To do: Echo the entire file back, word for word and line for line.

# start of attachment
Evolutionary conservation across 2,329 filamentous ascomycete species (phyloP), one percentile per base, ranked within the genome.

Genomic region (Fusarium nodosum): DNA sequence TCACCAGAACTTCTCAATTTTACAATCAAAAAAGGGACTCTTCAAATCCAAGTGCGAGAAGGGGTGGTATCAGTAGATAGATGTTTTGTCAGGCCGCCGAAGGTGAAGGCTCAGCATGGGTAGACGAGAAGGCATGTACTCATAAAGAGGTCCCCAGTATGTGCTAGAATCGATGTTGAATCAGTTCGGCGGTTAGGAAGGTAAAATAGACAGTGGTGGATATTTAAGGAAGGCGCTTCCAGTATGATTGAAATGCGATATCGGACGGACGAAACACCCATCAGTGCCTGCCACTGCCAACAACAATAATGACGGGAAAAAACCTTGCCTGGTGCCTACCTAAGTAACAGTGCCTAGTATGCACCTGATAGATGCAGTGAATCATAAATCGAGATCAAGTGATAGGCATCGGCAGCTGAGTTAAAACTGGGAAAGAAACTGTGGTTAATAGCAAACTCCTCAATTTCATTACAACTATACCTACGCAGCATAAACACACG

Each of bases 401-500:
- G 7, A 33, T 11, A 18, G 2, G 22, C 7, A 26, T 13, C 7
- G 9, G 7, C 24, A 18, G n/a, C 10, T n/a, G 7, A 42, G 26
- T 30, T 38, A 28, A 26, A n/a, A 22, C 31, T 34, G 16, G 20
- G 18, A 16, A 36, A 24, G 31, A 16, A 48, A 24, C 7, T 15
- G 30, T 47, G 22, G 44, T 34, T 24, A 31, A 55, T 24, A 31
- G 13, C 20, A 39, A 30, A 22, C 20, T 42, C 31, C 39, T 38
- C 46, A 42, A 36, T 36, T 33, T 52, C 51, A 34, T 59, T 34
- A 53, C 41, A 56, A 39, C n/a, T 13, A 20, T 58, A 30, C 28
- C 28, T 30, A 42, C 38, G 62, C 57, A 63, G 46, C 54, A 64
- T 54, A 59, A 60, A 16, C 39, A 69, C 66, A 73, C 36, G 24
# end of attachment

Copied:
Evolutionary conservation across 2,329 filamentous ascomycete species (phyloP), one percentile per base, ranked within the genome.

Genomic region (Fusarium nodosum): DNA sequence TCACCAGAACTTCTCAATTTTACAATCAAAAAAGGGACTCTTCAAATCCAAGTGCGAGAAGGGGTGGTATCAGTAGATAGATGTTTTGTCAGGCCGCCGAAGGTGAAGGCTCAGCATGGGTAGACGAGAAGGCATGTACTCATAAAGAGGTCCCCAGTATGTGCTAGAATCGATGTTGAATCAGTTCGGCGGTTAGGAAGGTAAAATAGACAGTGGTGGATATTTAAGGAAGGCGCTTCCAGTATGATTGAAATGCGATATCGGACGGACGAAACACCCATCAGTGCCTGCCACTGCCAACAACAATAATGACGGGAAAAAACCTTGCCTGGTGCCTACCTAAGTAACAGTGCCTAGTATGCACCTGATAGATGCAGTGAATCATAAATCGAGATCAAGTGATAGGCATCGGCAGCTGAGTTAAAACTGGGAAAGAAACTGTGGTTAATAGCAAACTCCTCAATTTCATTACAACTATACCTACGCAGCATAAACACACG

Each of bases 401-500:
- G 7, A 33, T 11, A 18, G 2, G 22, C 7, A 26, T 13, C 7
- G 9, G 7, C 24, A 18, G n/a, C 10, T n/a, G 7, A 42, G 26
- T 30, T 38, A 28, A 26, A n/a, A 22, C 31, T 34, G 16, G 20
- G 18, A 16, A 36, A 24, G 31, A 16, A 48, A 24, C 7, T 15
- G 30, T 47, G 22, G 44, T 34, T 24, A 31, A 55, T 24, A 31
- G 13, C 20, A 39, A 30, A 22, C 20, T 42, C 31, C 39, T 38
- C 46, A 42, A 36, T 36, T 33, T 52, C 51, A 34, T 59, T 34
- A 53, C 41, A 56, A 39, C n/a, T 13, A 20, T 58, A 30, C 28
- C 28, T 30, A 42, C 38, G 62, C 57, A 63, G 46, C 54, A 64
- T 54, A 59, A 60, A 16, C 39, A 69, C 66, A 73, C 36, G 24